The Thief of Bagdad was directed by Raoul Walsh, still fairly young but already a seasoned Hollywood hand. He was surprised when Fairbanks asked him to supervise such an exotic entertainment, since most of the pictures he had directed at that point in his career "dealt with cowboys and gangsters and pimps and prostitutes and the dregs of the American West," as he later wrote in his autobiography. He quickly accepted the job, though, happy to work with Fairbanks, whom he considered "the perfect hero." He also appreciated the lavish production values of the project, with sets created by the great William Cameron Menzies and costumes by Mitchell Leisen, later to become a prolific director himself. The Thief of Bagdad was the first Hollywood picture to cost more than a million dollars, according to Walsh, who filmed it in an efficient thirty-five days. True to its gigantic scale, the movie doesn't boast many close-ups, preferring wide shots that show off the walls, towers, stairways, minarets, and other vertical things that Fairbanks scales, climbs, clambers up, and scampers over in scene after high-spirited scene.
The special effects were especially challenging for a director whose pictures had usually dealt with the more or less real world. In his memoir, Walsh claimed to have dreamed up the magic-carpet illusion while watching a Los Angeles construction job, where he saw a steelworker riding a load of girders being hoisted up by a crane. Walsh set up a similar crane on a soundstage and it did the trick, supplemented by an overhead pulley, a carpet with steel straps woven through it, and plenty of the thin wires on which old-style Hollywood fantasies regularly relied. Suitable camera angles and editing maneuvers provided finishing touches.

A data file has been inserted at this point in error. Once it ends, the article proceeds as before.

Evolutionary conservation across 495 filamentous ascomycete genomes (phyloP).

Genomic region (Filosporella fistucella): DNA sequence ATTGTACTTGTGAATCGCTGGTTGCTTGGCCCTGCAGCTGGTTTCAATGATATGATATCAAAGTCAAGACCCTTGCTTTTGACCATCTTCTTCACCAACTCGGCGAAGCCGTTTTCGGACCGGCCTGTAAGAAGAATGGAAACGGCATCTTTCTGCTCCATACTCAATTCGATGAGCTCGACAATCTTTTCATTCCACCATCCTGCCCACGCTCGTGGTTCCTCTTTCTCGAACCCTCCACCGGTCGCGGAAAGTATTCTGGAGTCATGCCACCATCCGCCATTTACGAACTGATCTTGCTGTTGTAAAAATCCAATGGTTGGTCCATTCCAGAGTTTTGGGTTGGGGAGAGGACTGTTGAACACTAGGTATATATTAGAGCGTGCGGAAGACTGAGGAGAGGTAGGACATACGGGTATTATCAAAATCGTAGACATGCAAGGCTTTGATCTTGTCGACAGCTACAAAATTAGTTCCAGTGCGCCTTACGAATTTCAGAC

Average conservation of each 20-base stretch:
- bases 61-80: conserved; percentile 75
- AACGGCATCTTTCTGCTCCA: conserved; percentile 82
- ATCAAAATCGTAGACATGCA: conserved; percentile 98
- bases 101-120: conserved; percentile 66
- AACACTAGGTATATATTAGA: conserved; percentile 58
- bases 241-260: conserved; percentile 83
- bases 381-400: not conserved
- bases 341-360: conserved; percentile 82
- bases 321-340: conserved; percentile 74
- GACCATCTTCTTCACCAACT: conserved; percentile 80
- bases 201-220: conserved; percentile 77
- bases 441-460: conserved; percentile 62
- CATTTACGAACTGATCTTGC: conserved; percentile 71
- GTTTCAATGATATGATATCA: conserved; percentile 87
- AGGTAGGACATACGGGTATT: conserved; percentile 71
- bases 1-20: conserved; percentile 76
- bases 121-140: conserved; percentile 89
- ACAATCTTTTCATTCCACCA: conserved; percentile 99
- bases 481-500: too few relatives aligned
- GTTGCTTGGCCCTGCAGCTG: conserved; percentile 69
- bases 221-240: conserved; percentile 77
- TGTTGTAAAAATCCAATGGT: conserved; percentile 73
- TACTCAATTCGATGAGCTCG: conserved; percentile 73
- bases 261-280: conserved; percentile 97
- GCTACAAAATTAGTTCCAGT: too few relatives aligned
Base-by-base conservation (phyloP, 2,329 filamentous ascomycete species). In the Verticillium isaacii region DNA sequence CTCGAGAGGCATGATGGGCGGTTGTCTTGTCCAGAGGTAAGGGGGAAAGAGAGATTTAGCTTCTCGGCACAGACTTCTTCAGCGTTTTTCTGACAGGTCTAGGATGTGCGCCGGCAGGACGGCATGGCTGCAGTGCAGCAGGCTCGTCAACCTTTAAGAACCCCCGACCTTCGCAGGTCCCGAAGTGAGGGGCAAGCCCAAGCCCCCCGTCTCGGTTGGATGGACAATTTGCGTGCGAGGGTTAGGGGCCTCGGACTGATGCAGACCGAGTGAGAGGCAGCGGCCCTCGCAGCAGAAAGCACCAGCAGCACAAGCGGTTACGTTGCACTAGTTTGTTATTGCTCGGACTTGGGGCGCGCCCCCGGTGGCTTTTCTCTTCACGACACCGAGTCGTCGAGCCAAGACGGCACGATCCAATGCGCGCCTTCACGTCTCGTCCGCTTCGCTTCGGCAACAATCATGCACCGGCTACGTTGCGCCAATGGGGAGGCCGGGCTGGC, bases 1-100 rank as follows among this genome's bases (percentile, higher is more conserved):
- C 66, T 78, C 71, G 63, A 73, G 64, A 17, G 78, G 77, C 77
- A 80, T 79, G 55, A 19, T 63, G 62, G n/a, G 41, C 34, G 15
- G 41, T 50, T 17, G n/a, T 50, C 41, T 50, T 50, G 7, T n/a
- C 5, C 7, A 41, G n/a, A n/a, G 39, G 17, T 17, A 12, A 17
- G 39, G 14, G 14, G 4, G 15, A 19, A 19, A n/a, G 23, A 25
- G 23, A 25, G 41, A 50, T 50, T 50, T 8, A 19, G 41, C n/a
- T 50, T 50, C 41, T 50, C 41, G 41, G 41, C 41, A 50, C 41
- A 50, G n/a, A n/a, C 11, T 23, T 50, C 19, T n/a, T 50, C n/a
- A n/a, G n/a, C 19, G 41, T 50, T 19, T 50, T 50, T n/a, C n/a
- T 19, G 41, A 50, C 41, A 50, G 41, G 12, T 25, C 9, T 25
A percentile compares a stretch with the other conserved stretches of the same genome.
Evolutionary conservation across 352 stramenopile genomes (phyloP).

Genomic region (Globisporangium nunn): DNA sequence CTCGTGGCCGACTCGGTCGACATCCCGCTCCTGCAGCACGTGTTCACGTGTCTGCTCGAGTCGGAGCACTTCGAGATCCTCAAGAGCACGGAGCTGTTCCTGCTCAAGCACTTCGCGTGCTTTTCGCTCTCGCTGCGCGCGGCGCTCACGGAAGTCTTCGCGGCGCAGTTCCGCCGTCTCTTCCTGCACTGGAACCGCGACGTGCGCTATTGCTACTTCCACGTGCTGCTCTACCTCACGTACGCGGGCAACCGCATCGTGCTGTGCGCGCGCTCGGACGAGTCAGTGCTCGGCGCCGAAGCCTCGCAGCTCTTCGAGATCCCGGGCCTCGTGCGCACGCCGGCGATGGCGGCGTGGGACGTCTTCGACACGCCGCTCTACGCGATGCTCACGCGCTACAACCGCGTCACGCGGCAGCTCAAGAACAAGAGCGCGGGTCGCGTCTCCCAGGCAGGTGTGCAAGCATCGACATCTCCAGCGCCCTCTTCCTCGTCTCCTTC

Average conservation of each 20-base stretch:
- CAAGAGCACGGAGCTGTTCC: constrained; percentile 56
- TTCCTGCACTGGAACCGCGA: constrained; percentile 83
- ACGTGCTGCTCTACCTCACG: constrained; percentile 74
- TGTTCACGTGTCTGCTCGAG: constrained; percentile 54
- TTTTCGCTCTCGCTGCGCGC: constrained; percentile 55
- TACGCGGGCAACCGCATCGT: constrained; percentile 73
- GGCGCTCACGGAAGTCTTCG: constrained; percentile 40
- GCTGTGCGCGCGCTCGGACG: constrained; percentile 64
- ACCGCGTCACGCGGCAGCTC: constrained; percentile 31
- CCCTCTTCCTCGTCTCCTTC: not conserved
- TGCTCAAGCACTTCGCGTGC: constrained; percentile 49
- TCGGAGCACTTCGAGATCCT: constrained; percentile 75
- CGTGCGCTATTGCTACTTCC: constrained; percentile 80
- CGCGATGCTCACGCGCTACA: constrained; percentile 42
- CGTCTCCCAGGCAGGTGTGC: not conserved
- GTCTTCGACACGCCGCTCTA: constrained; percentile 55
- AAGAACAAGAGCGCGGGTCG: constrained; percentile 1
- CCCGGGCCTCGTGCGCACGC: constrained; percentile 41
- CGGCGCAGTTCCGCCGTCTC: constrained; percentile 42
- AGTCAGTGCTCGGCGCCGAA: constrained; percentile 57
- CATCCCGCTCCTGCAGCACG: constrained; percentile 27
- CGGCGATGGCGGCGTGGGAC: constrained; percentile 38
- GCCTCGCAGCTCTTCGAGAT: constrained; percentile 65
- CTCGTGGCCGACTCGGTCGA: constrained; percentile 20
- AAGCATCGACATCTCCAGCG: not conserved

According to a book about Fairbanks by Alistair Cooke, the respected journalist and TV impresario, Fairbanks poured large amounts of money and energy into The Thief of Bagdad because he wanted to one-up historical costume pictures like Gypsy Blood (1920) and All for a Woman (1921) that Germany had been putting on the market. Cooke felt this was an idea gone wrong, since not even Fairbank's exuberance could breathe in such a physically overwhelming environment. Fairbanks films like A Modern Musketeer (1917) and The Mark of Zorro (1920) display "the breathless quixotic line of a gymnast who was also an evangelist," Cooke wrote, but The Thief of Bagdad exhibits "a boy grotesquely buried in a library of costume" and "suffocated...in a mess of décor." Film critic Paul Rotha had a similar opinion, writing that "curiously enough it is in this wish to encourage the 'art' of the cinema that Fairbanks strikes the wrong note," resulting in films that lack "the rough power, the intensity [and] the vigor" of his earlier pictures. Fairbanks learned from his mistake, according to Cooke, and never again let his "showman-producer" side make things too complicated for "the Fairbanks screen character," which audiences loved for its directness and simplicity. He may also have been influenced by the film's performance at the box office, where it earned less than some Fairbanks films that were half as expensive to make.